Summer Centered: Olivia Wong ’21 Gives a Voice to Philly Youth
As an intern for Philadelphia Futures, a nonprofit that helps prepare Philadelphia high-schoolers from underserved populations for college, Wong’s students have consistently stunned her with their creativity and resourcefulness.
As an intern with Philadelphia Futures, Olivia Wong ’21, who has been paired with high school history teacher Matthew Bunn to teach a class in the nonprofit organization’s summer school, is doing her part to “give a voice to the youth of Philadelphia”—though it isn't always easy.
“Truth be told, our class has been a challenge,” she says. “Discussion questions, typing games, and even group work are filled with silence. For the first two weeks, some students would show up half an hour late or not at all. But [this experience has taught me] that the teacher must alter activities to fit the students' learning style, not the other way around.”
Every so often, however, there’ll be a moment that knocks Wong, whose summer work is being funded by the Center for Peace and Global Citizenship, for a loop and makes even the most difficult of days worth it.
“On the first day of a Futures event called ‘College Marathon,’” she says, “[I facilitated] a free write with the prompt ‘Write about a moment that changed your life.’ When we shared what we wrote, one student told us that he wrote about something so deeply buried that he had never talked about with anyone, or even taken the time to reflect on. That was the moment I knew I was going to meet some amazing students during my internship.”
Started in 1989 to provide low-income, first-generation college students with the “tools, resources and opportunities necessary for admission to and success in college,” Philadelphia Futures often serves to counter the impact of the underfunded Philadelphia public school system, where higher education can often feel like a pipe dream. And it doesn’t shutter its doors once the school year is over, either, hiring interns to T.A. classes on everything from environmental science to financial literacy throughout the summer months to combat what is known as “summer slide” or “summer learning loss,” which can particularly hurt students from historically disadvantaged groups. For Wong, who’s planning to major in English and minor in education, T.A.-ing has given her a taste of what teaching full-time is like.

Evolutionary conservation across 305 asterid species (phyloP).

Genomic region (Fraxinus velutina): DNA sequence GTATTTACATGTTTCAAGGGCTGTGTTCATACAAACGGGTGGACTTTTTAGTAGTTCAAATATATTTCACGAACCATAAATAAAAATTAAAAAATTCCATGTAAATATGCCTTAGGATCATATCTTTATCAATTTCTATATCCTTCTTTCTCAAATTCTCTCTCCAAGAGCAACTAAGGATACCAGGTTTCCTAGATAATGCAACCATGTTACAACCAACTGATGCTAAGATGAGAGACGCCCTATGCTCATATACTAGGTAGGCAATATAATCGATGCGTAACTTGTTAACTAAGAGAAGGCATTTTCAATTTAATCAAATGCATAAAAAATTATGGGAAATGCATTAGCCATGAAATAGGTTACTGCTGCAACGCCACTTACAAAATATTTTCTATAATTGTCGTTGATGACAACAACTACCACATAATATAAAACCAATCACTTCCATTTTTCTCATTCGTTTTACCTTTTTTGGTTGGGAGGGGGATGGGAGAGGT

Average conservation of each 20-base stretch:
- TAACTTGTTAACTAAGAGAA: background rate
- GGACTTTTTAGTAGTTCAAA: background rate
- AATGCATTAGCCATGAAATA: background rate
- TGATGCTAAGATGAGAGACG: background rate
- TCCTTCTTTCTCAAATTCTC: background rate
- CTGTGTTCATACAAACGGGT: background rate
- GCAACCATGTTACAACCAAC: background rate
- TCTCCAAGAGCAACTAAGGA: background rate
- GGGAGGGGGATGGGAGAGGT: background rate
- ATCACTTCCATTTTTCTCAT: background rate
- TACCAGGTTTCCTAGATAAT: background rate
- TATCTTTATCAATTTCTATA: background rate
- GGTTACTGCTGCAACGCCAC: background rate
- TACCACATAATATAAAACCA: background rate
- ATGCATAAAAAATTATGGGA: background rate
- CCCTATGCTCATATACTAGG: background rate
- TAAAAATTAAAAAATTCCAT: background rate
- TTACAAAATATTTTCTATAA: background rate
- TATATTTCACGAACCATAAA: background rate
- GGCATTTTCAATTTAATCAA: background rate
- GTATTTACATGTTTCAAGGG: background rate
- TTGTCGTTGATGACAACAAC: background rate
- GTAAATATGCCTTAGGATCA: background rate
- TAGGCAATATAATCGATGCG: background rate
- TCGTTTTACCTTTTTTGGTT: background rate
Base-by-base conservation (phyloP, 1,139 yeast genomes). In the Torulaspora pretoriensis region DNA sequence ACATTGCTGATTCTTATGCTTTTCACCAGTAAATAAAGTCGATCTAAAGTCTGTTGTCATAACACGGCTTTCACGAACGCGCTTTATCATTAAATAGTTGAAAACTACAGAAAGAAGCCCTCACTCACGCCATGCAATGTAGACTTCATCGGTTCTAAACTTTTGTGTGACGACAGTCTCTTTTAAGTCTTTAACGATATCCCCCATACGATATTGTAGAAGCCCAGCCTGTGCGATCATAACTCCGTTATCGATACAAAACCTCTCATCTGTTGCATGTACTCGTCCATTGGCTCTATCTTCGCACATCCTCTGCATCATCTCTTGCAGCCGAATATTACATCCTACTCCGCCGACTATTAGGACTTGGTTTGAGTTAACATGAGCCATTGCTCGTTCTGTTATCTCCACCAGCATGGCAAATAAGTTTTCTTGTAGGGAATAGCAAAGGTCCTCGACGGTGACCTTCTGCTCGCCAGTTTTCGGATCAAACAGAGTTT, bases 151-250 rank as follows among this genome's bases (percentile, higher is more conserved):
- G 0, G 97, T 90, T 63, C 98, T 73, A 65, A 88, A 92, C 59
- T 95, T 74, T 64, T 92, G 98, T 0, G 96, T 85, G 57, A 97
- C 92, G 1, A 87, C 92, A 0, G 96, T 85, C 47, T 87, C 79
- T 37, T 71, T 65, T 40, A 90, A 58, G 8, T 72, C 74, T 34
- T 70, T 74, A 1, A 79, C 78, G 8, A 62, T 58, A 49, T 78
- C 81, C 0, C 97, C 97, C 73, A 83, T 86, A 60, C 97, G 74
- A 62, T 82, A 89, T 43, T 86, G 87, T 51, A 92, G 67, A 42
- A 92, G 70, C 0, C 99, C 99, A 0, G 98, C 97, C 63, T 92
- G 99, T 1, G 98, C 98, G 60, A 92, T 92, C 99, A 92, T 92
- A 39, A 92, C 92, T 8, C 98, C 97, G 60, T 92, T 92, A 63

“I typically grade papers, teach some basic lessons, and assist students with their research papers,” Wong says. “The class [I T.A.] is centered around the topic of genocide, culminating with each student writing a research paper on a genocide of their choice. At first, I was shocked that incoming sophomores were being asked to study such a complex, heavy topic. However, the more time I spend with my students the more I realize what insightful perspectives they bring to class. Living in Philadelphia, these students are no strangers to tragedy.”
It’s work that Wong describes as “[her] bread and butter,” though she’s realistic about the impact she’ll have on her students’ lives in the long run.
“Truthfully, I'm sure I am receiving more from this internship than I am giving,” she says. “However, my goal during this internship is to do whatever tasks I can to help Philadelphia Futures' mission and to let these experiences shape my future as an educator—whether that looks like teaching English abroad, being a wildlife educator, or being a public school teacher.”
“Summer Centered” is a series exploring our students’ Center-funded summer work.